Van Gogh Up Close, a major exhibition organized by the Philadelphia Museum of Art and the National Gallery of Canada, presents a group of the artist’s most daring and innovative works that broke with the past and dramatically altered the course of modern painting. Made between 1886 and 1890 in Paris, Arles, Saint – Rémy, and Auvers, the works in the exhibition concentrate on an important and previously overlooked aspect of van Gogh’s work: “close-ups” that bring familiar subjects such as landscape elements, still-lifes, and flowers into the extreme foreground of the composition or focus on them in ways that are entirely unexpected and without precedent. These landscapes and still-lifes have not previously been seen together or identified before as critical to our understanding of van Gogh’s artistic achievement.
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April 7th, 2010 by Robert Kloos
Artist: Cathy Doucet, courtesy the artist and SVA
August 31 – September 18, 2010
Reception: Monday, September 13, 6-8pm
Valetudo: Art and Healing in Provence
The MPS Art Therapy Department at the School of Visual Arts (SVA) presents "Valetudo: Art and Healing in Provence," an exhibition of works made by psychiatric patients at the Maison de Santé Saint-Paul in the famed southern French town of Saint-Rémy. Curated by Dr. Jean-Marc Boulon, chief psychiatrist and director of the institution, along with Laurence Minard-Amalou, a private licensed tour guide in Provence.
Saint-Rémy has near-mythical status among artists and art historians as the place where Vincent Van Gogh spent a highly productive year from 1889 – 90 following his voluntary internment at the Saint-Paul-de-Mausole mental hospital. It is here that the artist made renowned paintings like Irises and The Starry Night, just two of more than 150 paintings produced during his stay.
Artist: Josaine Bernard, courtesy the artist and SVA
"Valetudo" features recent paintings made in a studio setting by psychiatric patients at the women’s clinic of the Maison de Santé Saint-Paul, as the hospital in Saint-Rémy is now known, along with their written testimonials and photographic documentation of their community. The exhibition documents the unique capacity of art as a language for expressing emotions, and the enduring role of creative expression in the healing process of artists and non-artists alike. In the words of Violaine Longomazino, one patient represented here, "My pain is equal / To the silhouettes that slowly / Concentrate on me. / Their shapes reduce themselves / To better invade me. / I become their city / I am their capital."
Artist: Lucie Marion, courtesy the artist and SVA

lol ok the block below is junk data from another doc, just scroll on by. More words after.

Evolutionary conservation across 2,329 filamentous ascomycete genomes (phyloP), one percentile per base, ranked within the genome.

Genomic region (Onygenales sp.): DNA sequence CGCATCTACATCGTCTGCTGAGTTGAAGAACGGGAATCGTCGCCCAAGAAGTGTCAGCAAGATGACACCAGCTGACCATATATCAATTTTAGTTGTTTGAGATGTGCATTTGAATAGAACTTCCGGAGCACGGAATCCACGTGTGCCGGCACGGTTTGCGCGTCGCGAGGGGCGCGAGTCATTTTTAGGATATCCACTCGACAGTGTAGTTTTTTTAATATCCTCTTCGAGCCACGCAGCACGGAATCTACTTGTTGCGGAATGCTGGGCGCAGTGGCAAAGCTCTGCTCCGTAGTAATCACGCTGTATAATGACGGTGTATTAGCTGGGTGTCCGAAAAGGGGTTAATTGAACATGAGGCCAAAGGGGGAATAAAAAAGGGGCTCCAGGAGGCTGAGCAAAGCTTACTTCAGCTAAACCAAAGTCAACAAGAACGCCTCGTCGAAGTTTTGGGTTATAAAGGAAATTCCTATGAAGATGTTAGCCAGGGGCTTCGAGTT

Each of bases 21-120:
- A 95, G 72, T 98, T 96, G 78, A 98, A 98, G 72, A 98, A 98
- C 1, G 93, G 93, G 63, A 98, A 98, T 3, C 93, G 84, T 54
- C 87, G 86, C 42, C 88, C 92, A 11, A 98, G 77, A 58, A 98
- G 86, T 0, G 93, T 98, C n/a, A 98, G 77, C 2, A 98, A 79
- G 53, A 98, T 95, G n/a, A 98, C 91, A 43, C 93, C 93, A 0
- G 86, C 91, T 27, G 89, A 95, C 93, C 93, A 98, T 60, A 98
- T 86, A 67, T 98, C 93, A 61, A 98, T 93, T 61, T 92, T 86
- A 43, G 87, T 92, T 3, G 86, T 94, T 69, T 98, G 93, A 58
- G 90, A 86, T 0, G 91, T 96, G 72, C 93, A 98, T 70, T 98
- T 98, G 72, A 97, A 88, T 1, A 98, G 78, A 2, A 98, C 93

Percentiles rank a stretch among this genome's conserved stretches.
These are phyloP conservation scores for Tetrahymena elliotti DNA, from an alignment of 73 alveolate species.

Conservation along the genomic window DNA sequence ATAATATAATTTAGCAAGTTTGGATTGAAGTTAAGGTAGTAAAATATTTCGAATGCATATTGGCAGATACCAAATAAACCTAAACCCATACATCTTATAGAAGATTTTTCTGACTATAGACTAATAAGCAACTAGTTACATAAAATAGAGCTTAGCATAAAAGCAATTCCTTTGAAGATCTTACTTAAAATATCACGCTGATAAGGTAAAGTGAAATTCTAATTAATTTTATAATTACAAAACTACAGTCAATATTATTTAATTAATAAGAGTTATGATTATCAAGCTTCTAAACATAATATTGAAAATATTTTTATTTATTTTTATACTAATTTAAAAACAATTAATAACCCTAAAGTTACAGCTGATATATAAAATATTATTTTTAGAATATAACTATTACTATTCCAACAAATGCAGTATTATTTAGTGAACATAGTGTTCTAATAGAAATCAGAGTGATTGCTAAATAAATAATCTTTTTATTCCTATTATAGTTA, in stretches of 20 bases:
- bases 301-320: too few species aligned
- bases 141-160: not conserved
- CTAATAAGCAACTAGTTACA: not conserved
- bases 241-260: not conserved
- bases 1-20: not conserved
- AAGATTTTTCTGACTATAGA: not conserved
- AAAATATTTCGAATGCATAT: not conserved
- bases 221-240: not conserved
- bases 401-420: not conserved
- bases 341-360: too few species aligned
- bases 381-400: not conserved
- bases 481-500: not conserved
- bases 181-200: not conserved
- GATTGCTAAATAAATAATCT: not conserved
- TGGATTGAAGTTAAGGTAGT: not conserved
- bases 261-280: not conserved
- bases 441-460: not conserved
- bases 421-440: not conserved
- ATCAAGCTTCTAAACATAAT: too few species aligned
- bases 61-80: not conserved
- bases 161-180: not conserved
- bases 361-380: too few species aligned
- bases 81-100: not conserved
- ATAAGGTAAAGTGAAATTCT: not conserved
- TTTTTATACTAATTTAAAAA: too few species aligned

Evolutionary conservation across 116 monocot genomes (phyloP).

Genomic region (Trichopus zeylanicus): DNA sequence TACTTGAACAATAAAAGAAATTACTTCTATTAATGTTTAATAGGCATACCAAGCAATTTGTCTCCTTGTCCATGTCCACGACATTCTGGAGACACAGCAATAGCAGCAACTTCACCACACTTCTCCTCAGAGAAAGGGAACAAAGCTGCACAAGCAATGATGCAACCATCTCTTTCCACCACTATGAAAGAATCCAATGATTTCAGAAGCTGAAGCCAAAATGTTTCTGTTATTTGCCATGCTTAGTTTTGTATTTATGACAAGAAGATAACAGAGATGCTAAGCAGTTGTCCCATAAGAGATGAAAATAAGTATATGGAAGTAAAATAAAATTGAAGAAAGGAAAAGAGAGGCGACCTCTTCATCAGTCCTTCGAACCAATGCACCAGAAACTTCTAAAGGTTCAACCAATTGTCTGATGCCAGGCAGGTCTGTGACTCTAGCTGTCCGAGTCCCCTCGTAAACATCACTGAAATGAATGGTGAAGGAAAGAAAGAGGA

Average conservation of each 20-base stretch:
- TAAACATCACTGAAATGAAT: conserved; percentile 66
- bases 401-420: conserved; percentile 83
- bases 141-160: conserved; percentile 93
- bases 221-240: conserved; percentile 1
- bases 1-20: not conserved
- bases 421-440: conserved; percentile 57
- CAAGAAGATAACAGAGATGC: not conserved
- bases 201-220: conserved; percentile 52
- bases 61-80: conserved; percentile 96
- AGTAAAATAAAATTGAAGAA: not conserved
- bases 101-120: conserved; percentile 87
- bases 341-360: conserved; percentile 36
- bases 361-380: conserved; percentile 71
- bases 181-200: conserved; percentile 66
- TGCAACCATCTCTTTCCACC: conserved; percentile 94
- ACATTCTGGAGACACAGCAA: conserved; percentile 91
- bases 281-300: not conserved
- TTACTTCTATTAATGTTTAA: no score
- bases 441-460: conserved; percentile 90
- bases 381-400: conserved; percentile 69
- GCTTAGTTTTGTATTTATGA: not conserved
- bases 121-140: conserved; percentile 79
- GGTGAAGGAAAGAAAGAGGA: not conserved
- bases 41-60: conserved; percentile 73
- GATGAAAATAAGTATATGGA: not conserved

For the art therapy and mental health community, the exhibition also offers a reminder of the role of culture in practitioners’ training and methodologies. Deborah Farber, chair of the MPS Art Therapy Department, explains, "Art therapists must recognize that there are significant differences across cultures and be fully cognizant of how these impact the therapeutic encounter. The ways in which theory and practice are understood is a reflection of the norms of a particular society, but does not fit those of all societies."
Artist: Mireille Reynaud, courtesy the artist and SVA
The exhibition takes it title from the Valetudo Association, which was established at the Maison de Santé Saint-Paul in 1995. Named for the Roman goddess of health, Valetudo aims to promote cultural enrichment and wellness among Saint-Paul’s patients through workshops in painting and music, in addition to exhibitions and sales of their artwork. Dr. Boulon, the organization’s president, has published and lectured internationally on Van Gogh’s legacy.
Artist: Roselyne Petit, courtesy the artist and SVA
The MPS Art Therapy Department provides students with a strong clinical foundation, which includes training in studio art, art therapy theory and the nature of creativity. Fundamental to the program is the concept that the art therapist and client work together and can affect each other’s growth.
School of Visual Arts
133/141 West 21 Street
New York, NY 10011
April 7, 2010
We just received The Arts News Paper, and were amazed by the following numbers for shows at MoMA last year:
Van Gogh and the Colours of the Night, September 21, 2008 – January 5, 2009: 436,343 visitors;
Marlene Dumas, December 14, 2008 – February 16, 2009: 266,821 visitors;
Aernout Mik, May 6 – July 27, 2009: 323,132 visitors;
In and Out of Amsterdam, July 19 – October 5, 2009: 261.869 visitors.
That totals close to 1,3 million visitors. Well done to MoMA! The exhibitions were fantastic, and we’re glad to see that many others came as well.